The Psychology of Life Stories

Stories matter. Stories have been passed from generation to generation imparting wisdom. When you look back at your life, you won’t remember the numbers (dates, times, analytics, money) but the feelings and the meaning behind the memories. In the end, stories are what mattered the most. To understand people, you must understand their story, how they tell it to others and themselves. Dr. Dan P. McAdams of Northwestern University is at the forefront psychologist studying of narratives. His seminal review of his work published in 2001 provides invaluable insight into the human mind.

McAdams, D. P. (2001) The Psychology of Life Stories. Review of General Psychology, Vol. 5 (2), 100-122.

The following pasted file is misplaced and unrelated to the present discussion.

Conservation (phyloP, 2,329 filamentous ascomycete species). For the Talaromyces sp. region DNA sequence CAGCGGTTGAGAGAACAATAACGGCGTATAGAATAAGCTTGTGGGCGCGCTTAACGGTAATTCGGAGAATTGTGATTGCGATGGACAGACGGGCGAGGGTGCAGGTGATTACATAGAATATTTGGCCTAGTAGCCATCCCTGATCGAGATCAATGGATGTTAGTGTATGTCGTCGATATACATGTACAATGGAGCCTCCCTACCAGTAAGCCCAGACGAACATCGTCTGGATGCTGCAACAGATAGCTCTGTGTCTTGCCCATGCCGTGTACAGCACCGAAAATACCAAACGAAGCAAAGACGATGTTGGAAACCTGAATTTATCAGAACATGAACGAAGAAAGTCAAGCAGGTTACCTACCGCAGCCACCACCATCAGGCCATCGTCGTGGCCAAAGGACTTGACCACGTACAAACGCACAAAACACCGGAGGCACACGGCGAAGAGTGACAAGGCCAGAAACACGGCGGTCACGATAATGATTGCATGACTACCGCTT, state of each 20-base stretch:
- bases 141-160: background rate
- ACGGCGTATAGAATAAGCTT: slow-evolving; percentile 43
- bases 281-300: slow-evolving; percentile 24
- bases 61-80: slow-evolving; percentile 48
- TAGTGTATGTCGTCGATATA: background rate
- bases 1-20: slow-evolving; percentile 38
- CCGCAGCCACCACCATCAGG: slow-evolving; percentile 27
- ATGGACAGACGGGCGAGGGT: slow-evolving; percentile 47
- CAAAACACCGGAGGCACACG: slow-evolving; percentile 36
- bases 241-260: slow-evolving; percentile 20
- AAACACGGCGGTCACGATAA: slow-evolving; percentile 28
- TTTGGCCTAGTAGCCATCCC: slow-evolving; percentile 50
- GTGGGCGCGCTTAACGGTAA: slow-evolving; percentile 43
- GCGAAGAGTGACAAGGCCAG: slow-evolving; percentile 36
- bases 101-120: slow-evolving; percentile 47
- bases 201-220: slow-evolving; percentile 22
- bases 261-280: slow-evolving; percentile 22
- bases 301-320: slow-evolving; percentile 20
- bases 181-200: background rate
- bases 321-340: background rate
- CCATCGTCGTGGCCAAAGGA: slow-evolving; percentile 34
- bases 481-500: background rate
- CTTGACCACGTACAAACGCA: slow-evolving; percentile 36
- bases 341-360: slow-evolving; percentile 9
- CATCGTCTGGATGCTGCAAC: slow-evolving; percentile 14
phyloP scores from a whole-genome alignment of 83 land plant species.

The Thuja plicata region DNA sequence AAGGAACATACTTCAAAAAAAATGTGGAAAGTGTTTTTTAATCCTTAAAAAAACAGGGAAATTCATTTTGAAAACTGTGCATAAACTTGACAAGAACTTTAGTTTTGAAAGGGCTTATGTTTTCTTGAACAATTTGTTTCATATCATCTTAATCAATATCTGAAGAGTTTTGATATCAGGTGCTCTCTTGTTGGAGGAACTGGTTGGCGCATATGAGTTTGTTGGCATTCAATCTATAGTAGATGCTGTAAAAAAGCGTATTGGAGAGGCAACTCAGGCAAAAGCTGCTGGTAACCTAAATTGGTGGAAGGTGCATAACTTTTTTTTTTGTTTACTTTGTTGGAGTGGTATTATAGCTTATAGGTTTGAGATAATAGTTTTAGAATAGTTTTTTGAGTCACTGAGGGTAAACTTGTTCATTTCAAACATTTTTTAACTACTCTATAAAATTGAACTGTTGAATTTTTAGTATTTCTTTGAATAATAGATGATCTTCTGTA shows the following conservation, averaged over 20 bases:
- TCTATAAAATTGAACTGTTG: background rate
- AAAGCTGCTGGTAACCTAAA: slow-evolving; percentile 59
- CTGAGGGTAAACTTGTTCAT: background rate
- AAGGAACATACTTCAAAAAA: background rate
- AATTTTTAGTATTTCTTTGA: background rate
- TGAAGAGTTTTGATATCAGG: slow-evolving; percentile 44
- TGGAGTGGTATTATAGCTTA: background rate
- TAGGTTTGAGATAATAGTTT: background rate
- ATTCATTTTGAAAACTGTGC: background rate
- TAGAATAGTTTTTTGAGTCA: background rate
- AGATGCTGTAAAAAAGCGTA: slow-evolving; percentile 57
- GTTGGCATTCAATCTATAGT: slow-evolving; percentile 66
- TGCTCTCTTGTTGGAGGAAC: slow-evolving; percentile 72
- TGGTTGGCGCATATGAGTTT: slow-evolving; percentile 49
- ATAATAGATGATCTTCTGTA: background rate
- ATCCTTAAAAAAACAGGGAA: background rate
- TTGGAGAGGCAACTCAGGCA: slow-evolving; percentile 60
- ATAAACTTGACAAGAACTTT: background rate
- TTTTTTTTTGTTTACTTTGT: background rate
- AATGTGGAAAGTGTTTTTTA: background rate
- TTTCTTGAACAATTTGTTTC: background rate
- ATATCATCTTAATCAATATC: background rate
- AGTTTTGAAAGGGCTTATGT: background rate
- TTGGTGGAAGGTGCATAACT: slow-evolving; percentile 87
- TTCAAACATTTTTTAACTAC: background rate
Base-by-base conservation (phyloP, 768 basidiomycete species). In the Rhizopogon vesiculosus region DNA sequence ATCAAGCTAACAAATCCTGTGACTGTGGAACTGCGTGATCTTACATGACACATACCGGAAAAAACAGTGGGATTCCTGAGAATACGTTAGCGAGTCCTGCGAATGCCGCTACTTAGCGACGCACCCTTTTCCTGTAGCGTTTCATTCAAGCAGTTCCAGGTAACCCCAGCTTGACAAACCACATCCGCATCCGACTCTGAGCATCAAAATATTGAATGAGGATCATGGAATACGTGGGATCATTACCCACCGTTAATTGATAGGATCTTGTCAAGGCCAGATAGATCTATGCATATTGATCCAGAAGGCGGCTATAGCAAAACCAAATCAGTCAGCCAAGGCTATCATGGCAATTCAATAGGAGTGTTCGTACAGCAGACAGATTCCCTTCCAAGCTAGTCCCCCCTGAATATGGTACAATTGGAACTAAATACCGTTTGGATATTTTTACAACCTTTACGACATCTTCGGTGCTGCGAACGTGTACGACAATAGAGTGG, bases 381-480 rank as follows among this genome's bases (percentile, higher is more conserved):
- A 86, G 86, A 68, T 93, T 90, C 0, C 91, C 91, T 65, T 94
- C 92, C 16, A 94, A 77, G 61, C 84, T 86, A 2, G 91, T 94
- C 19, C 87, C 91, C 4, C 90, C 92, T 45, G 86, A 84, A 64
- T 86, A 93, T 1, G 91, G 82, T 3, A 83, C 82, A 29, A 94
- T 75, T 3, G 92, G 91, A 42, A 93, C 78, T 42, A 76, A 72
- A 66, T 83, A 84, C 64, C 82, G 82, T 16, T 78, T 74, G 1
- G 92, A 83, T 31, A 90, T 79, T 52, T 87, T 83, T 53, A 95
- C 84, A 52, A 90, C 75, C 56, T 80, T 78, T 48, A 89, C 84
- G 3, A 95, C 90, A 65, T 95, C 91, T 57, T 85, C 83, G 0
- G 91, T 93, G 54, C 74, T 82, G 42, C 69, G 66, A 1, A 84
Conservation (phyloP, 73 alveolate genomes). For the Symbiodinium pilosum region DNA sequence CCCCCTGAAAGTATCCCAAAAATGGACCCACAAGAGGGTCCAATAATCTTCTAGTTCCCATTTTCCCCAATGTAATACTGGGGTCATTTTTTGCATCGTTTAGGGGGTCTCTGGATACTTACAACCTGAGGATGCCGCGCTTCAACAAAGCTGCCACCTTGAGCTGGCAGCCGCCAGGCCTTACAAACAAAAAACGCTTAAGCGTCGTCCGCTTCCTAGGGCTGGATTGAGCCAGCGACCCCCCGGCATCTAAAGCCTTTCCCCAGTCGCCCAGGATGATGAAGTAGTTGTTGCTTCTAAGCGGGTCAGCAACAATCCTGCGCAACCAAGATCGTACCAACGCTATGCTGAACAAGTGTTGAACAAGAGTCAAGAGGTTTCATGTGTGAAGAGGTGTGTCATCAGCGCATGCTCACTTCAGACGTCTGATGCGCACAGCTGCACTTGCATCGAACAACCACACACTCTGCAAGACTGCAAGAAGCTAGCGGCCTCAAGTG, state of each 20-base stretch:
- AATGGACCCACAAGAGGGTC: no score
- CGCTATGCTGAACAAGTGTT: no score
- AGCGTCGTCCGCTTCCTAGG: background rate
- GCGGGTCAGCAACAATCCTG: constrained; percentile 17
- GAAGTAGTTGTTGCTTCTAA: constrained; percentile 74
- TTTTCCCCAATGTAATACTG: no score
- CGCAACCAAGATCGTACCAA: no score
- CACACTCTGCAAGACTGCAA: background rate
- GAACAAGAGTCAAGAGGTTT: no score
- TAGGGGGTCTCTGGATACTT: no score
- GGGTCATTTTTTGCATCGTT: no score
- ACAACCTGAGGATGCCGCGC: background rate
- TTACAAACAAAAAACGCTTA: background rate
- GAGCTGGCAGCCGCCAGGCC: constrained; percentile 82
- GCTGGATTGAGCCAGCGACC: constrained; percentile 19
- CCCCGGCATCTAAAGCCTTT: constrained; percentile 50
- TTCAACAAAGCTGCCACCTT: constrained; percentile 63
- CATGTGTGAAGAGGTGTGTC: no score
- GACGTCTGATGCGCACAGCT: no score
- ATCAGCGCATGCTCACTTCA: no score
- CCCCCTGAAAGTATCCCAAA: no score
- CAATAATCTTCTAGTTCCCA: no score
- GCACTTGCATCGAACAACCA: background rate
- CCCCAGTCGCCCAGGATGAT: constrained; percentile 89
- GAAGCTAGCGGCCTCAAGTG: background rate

“In his life story model of identity, McAdams (1985, 1993, 1996) has argued that identity itself takes the form of a story, complete with setting, scenes, character, plot, and theme.”

Your identity is your story, the one you tell yourself everyday, the one you share with other people, and the one you compare upon new and old experiences. Words matter. Character is destiny and words are the steps into the future.

“McAdams (1985) found that, in comparison with adults low in ego development tended to include more different kinds of plots in their life stories, suggesting greater narrative complexity.”

Those that have developed in maturity were also the ones that tended to have a more complicated story. This may have to do with one’s ability to adapt to adversity with using their story to make choices that have important outcomes.

[more later]

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